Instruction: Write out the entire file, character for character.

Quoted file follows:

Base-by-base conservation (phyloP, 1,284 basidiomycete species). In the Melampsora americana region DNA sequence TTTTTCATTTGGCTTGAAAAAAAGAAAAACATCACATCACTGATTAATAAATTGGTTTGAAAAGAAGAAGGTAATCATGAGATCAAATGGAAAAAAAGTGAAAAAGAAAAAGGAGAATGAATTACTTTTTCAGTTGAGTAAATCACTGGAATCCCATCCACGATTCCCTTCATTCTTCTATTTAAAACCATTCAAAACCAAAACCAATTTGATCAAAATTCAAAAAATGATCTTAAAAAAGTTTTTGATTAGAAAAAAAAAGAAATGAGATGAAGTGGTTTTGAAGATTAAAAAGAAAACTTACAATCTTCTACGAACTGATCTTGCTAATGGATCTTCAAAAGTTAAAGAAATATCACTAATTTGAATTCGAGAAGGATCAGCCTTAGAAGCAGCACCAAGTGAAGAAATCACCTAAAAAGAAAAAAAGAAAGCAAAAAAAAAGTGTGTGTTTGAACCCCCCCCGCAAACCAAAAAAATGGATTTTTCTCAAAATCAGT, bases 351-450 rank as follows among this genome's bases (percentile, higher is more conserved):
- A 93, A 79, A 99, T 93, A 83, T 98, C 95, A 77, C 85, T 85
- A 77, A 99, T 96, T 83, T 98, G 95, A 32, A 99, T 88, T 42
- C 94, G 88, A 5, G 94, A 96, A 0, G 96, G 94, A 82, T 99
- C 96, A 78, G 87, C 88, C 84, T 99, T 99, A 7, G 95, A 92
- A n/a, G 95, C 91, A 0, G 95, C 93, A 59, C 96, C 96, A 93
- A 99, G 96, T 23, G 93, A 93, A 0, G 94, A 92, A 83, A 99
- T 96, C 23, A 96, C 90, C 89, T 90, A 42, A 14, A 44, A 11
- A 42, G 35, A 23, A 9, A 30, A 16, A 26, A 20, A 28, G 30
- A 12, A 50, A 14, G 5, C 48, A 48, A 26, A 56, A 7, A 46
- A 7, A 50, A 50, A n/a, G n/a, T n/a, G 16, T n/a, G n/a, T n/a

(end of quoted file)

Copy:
Base-by-base conservation (phyloP, 1,284 basidiomycete species). In the Melampsora americana region DNA sequence TTTTTCATTTGGCTTGAAAAAAAGAAAAACATCACATCACTGATTAATAAATTGGTTTGAAAAGAAGAAGGTAATCATGAGATCAAATGGAAAAAAAGTGAAAAAGAAAAAGGAGAATGAATTACTTTTTCAGTTGAGTAAATCACTGGAATCCCATCCACGATTCCCTTCATTCTTCTATTTAAAACCATTCAAAACCAAAACCAATTTGATCAAAATTCAAAAAATGATCTTAAAAAAGTTTTTGATTAGAAAAAAAAAGAAATGAGATGAAGTGGTTTTGAAGATTAAAAAGAAAACTTACAATCTTCTACGAACTGATCTTGCTAATGGATCTTCAAAAGTTAAAGAAATATCACTAATTTGAATTCGAGAAGGATCAGCCTTAGAAGCAGCACCAAGTGAAGAAATCACCTAAAAAGAAAAAAAGAAAGCAAAAAAAAAGTGTGTGTTTGAACCCCCCCCGCAAACCAAAAAAATGGATTTTTCTCAAAATCAGT, bases 351-450 rank as follows among this genome's bases (percentile, higher is more conserved):
- A 93, A 79, A 99, T 93, A 83, T 98, C 95, A 77, C 85, T 85
- A 77, A 99, T 96, T 83, T 98, G 95, A 32, A 99, T 88, T 42
- C 94, G 88, A 5, G 94, A 96, A 0, G 96, G 94, A 82, T 99
- C 96, A 78, G 87, C 88, C 84, T 99, T 99, A 7, G 95, A 92
- A n/a, G 95, C 91, A 0, G 95, C 93, A 59, C 96, C 96, A 93
- A 99, G 96, T 23, G 93, A 93, A 0, G 94, A 92, A 83, A 99
- T 96, C 23, A 96, C 90, C 89, T 90, A 42, A 14, A 44, A 11
- A 42, G 35, A 23, A 9, A 30, A 16, A 26, A 20, A 28, G 30
- A 12, A 50, A 14, G 5, C 48, A 48, A 26, A 56, A 7, A 46
- A 7, A 50, A 50, A n/a, G n/a, T n/a, G 16, T n/a, G n/a, T n/a